On 18 September 2017, the Government released for public consultation exposure draft legislation to amend the Income Tax Rates Act 1986 to confirm that companies that earn predominantly passive income will not be eligible for the lower company tax rate.
The company tax rate for small companies was lowered to 27.5% with effect from 1 July 2017. The turnover threshold that applies for a company to qualify for the lower tax rate was $10 million in the 2017 income year increasing annually to $50 million in the 2019 income year. The government proposes that the threshold will increase to $1 billion in the 2023 income year before being removed in 2024.
Under the proposed amendments, companies that are generating predominantly passive income will not be eligible for the lower company tax rate. To be eligible for the lower company tax rates:
- the company must carry on a business (undefined) in the income year;
- the aggregated turnover of the company must be less than the relevant threshold for the income year; and
- the company does not have ‘base rate entity passive income’ for that year of 80% or more of its assessable income for that year.
‘Base rate entity passive income’ means:
- distributions by corporate tax entities, other than dividends paid to the company by another company where the first company owns a greater than 10% interest;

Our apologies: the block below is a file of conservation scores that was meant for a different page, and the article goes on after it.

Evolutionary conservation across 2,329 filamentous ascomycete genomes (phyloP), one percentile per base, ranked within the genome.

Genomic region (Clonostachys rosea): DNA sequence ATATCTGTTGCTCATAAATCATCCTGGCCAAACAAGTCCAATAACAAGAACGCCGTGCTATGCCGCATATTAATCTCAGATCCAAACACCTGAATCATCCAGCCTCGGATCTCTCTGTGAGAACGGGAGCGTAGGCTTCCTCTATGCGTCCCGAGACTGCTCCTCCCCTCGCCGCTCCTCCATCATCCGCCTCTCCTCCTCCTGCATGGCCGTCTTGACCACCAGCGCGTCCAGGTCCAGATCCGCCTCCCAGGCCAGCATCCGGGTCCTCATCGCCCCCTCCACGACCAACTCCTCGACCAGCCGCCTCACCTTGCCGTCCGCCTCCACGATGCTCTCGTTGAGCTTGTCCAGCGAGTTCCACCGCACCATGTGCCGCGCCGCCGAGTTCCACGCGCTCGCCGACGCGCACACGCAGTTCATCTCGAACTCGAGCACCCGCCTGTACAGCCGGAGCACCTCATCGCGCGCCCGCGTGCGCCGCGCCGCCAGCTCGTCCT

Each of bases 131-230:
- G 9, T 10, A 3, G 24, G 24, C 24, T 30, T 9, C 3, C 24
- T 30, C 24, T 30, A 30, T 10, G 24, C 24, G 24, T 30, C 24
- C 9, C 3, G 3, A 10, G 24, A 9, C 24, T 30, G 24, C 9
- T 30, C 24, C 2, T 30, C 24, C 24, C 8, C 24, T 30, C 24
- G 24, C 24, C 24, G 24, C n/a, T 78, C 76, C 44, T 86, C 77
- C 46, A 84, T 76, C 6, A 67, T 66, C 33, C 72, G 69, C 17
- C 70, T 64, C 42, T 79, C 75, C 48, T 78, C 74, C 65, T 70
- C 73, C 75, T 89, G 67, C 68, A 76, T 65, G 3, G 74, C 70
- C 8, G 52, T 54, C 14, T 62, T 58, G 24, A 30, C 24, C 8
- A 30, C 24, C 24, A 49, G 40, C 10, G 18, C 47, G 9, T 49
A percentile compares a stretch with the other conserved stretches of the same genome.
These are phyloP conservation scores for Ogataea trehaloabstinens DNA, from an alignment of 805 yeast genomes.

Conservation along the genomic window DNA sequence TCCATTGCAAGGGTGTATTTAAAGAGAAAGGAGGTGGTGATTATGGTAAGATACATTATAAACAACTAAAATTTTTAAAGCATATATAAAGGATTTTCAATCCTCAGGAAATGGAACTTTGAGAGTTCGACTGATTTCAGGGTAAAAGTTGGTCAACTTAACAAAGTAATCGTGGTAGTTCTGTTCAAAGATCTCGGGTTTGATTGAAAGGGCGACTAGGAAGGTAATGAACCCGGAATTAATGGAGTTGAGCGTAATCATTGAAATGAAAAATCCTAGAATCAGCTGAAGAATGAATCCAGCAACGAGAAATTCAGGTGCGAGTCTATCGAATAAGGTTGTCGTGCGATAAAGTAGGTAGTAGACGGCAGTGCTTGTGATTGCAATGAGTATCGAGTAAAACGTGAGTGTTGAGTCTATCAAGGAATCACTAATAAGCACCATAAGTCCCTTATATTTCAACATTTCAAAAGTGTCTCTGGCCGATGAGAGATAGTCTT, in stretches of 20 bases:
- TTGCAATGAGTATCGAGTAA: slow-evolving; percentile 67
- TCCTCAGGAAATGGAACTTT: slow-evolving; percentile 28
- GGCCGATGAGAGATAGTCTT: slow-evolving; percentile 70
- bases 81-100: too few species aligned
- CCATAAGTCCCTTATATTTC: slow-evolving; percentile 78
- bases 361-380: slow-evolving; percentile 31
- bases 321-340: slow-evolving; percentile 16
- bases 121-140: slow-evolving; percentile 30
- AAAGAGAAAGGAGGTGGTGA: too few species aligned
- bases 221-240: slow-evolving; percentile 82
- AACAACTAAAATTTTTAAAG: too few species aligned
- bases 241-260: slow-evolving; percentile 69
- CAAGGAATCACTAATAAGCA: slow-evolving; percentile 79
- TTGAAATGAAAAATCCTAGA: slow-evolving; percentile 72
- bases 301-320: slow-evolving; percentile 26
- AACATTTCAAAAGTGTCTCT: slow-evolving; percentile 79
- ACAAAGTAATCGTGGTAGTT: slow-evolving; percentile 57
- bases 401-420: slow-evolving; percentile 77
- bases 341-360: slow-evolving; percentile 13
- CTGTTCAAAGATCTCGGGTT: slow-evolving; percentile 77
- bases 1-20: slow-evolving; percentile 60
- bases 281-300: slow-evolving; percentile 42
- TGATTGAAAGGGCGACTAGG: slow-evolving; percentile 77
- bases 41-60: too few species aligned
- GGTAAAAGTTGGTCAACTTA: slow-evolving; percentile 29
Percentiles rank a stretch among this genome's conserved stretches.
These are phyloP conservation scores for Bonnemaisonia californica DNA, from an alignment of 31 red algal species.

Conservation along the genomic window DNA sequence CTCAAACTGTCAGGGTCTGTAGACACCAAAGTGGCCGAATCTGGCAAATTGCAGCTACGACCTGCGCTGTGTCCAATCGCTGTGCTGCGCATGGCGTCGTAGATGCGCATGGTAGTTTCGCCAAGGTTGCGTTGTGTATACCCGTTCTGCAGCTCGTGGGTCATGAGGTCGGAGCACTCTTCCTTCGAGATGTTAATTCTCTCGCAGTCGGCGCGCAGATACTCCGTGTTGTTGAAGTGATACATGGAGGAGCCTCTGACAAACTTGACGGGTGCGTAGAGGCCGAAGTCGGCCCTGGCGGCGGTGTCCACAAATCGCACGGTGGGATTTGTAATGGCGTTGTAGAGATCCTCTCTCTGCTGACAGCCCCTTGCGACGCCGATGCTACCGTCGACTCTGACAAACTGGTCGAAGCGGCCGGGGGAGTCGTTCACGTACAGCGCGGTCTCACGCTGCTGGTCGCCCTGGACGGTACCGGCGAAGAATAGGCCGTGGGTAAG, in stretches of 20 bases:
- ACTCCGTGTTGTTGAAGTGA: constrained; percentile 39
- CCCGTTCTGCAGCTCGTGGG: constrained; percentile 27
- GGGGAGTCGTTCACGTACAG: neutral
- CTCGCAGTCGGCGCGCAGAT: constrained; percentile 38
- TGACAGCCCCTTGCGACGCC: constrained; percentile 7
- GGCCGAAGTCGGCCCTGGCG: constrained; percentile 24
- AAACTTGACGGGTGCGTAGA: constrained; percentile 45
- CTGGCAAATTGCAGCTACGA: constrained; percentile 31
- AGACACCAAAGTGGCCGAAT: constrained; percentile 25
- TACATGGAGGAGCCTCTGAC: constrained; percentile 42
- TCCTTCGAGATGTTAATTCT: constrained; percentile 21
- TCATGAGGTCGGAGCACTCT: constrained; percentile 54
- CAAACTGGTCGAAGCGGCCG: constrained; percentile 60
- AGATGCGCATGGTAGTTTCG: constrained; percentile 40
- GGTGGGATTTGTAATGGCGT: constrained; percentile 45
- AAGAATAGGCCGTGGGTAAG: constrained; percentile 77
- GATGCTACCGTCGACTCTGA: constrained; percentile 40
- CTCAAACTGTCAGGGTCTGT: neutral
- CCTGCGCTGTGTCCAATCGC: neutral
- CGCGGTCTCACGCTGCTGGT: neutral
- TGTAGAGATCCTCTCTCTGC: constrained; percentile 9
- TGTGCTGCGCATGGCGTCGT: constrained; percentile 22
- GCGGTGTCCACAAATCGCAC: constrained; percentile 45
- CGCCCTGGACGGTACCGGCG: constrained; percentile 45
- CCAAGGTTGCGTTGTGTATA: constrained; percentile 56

- non-share dividends (distributions on instruments classified as equity for tax purposes);
- interest, royalties, and rent;
- gains on certain debt securities issued at a discount;
- capital gains; and
- partnership or trust income to the extent that partnership or trust income is attributable to ‘base rate entity passive income’.
It appears that the draft legislation is both broader and narrower than some commentators had speculated. For example:
- a company that actively manages a portfolio of rental properties would not be eligible for the lower tax rate if rental income (and other ‘base rate entity passive income’) is more than 80% of income; and
- a bucket company in receipt of trust distributions may be eligible for the lower tax rate if the income distributed is not ‘base rate entity passive income’ (such as interest, dividends, rent, and capital gains).
However, the bucket company in receipt of such distributions would still need to satisfy that it ‘carries on a business’ although the Australian Taxation Office (ATO) states in another context in Draft Taxation Ruling TR 2017/D2 that “where a company is established or maintained to make profit or gain for its shareholders it is likely to carry on business”. The use of the word “likely” means that a bucket company relying on the statement in TR 2017/D2 to avail of the lower tax rate would ‘likely’ face ATO scrutiny.
Consultation closes on 29 September 2017.
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